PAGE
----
Is it boating season yet?

Boaters have started to appear again — slowly — on the waters of Seneca Lake.

ROMULUS — A year ago, the U.S. Environmental Protection Agency released a plan to address contamination from man-made chemicals in water bodies, including Seneca Lake.

PFAS — or per- and polyfluoroalkyl substances — were found on the east side of Seneca Lake that may have been linked to the use of firefighting foam at the former Seneca Army Depot in Romulus, active from 1941 to 2000. The village of Waterloo gets its municipal water from the east side of Seneca Lake and plans to install a Granular Activated Carbon system as part of its treatment process to remove PFAS.

However, 30 U.S. senators, including Kirsten Gillibrand and Chuck Schumer of New York, have signed a letter to EPA Administrator Andrew Wheeler asking why steps haven’t been taken yet to implement the 2019 PFAS mitigation plan.

The letter to Wheeler stated: “We write to request information regarding the status of the various commitments the EPA made in the PFAS Action Plan and an updated timeline for when the American people can expect these commitments to be met because we are concerned that many of these commitments appear to be delayed.”

The senators said communities are struggling to respond to PFAS contamination, and health risks, including birth defects, various forms of cancer and immune system dysfunction, are being examined.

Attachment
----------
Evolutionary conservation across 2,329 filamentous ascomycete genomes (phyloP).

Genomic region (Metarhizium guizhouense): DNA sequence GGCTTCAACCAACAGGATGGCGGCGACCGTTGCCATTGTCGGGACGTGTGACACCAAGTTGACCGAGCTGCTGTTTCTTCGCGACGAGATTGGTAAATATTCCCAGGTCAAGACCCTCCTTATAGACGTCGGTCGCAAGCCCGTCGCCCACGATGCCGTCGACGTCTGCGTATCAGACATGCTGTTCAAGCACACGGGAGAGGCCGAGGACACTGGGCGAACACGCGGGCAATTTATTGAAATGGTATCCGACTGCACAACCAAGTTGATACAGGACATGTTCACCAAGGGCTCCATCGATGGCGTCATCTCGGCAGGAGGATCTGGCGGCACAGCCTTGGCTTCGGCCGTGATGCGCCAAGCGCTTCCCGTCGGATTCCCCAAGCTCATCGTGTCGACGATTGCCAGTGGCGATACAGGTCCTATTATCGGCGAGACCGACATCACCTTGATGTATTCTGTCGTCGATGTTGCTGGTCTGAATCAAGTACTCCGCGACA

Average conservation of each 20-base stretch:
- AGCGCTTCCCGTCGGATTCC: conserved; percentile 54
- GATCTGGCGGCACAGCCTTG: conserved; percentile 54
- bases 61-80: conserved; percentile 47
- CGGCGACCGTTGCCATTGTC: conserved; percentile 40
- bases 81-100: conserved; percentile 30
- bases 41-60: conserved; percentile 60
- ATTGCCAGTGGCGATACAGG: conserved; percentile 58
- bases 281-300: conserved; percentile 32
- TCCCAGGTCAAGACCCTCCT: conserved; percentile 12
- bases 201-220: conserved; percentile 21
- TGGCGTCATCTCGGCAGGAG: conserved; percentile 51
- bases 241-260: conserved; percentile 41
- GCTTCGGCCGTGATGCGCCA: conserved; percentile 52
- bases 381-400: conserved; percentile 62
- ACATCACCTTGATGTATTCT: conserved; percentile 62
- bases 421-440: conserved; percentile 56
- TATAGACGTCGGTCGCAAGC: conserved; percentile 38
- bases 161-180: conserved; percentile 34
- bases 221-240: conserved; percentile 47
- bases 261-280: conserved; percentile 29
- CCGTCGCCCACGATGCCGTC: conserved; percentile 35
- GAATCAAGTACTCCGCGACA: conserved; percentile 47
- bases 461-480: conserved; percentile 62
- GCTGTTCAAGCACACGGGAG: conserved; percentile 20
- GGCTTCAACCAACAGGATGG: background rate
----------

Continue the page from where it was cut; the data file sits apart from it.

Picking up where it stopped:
“We believe that the PFAS Action Plan is, alone, insufficient to assure the scope and urgency to the problems associated with PFAS and is merely a first step forward to do so,” the letter stated. “This compounds our disappointment that several of these commitments made by the EPA remain unfulfilled.”

The lawmakers said the plan includes a commitment to make a promised regulatory determination on whether to write a drinking water rule for perfluorooctanoic acid and perfluorooctanesulfonic acid in 2019. “But that proposal has yet to be released to the public.”

“Even if EPA immediately pushed a proposal that concludes a drinking water rule was needed, it would still likely take several more years before EPA was able to finalize an actual drinking water rule for these chemicals. Without federal standards in place, many states have stepped in to fill the void by establishing their own regulations,” the senators wrote, adding that a drinking water standard is critical for protecting public health and should move forward without further delay.

The senators told Wheeler the Action Plan committed the EPA to initiating the regulatory development process to designate the PFOA and PFOS as hazardous substances under the Comprehensive Environmental Response Compensation and Liability Act.

“This would also call for the mobilization of assistance to communities affected by contamination from these materials from both industrial and military uses,” they wrote.

They said former EPA Administrator Scott Pruitt committed to designating those materials as hazardous substances in May 2018.

“The EPA has not even sent a proposal to the Office of Management and Budget for inter-agency review, let alone published it for public comment,” they wrote.

Among those signing the letter are current presidential candidates Bernie Sanders, Amy Klobuchar and Elizabeth Warren and former candidates Kamala Harris and Cory Booker.

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